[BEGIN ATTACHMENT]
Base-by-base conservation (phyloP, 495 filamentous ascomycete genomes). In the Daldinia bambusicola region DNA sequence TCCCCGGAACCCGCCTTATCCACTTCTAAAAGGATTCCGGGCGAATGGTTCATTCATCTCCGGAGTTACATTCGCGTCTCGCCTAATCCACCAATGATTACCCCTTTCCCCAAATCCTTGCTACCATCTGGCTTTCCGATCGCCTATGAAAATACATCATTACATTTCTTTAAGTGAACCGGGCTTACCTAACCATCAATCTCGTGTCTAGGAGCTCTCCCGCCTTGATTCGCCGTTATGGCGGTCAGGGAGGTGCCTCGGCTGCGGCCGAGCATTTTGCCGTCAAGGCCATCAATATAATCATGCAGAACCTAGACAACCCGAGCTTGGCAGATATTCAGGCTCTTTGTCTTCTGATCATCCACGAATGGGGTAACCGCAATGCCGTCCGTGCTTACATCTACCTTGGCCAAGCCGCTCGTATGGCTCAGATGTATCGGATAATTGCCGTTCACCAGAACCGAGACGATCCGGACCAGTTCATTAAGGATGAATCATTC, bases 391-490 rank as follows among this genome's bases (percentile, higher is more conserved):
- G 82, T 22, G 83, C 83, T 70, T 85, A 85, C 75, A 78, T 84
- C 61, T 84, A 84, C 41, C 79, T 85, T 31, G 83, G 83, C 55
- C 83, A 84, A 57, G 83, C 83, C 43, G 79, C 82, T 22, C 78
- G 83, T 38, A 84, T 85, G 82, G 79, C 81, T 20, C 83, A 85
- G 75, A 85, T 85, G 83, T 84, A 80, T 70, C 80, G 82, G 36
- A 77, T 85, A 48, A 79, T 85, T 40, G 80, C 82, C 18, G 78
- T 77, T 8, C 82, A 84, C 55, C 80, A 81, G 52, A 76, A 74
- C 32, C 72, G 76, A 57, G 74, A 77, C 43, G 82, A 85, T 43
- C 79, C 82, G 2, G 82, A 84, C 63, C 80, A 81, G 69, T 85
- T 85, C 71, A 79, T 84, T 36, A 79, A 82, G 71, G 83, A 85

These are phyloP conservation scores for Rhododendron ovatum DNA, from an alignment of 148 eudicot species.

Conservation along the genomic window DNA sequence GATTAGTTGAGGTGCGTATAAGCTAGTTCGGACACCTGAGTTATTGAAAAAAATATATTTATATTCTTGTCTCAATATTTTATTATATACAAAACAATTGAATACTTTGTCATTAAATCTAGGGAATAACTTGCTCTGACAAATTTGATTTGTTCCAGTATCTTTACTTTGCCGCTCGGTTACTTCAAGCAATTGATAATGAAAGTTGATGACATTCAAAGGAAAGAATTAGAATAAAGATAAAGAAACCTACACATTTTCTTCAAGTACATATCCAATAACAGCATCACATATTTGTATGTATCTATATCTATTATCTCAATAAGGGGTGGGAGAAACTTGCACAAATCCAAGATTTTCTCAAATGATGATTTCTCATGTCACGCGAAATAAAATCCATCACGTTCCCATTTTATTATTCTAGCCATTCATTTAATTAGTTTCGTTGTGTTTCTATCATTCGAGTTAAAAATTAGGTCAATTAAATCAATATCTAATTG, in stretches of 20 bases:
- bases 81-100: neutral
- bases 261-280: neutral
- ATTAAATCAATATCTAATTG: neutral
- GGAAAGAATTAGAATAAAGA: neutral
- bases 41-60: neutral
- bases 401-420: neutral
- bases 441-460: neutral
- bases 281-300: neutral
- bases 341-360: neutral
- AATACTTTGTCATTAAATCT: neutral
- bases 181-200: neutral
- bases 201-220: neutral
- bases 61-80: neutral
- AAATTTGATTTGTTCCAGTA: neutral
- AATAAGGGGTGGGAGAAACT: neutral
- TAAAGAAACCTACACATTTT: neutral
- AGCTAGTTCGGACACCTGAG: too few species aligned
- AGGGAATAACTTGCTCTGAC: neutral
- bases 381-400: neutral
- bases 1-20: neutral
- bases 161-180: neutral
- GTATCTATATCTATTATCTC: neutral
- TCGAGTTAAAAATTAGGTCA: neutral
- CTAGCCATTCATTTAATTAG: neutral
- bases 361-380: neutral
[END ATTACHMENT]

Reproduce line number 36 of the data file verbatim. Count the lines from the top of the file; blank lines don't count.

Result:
- TCGAGTTAAAAATTAGGTCA: neutral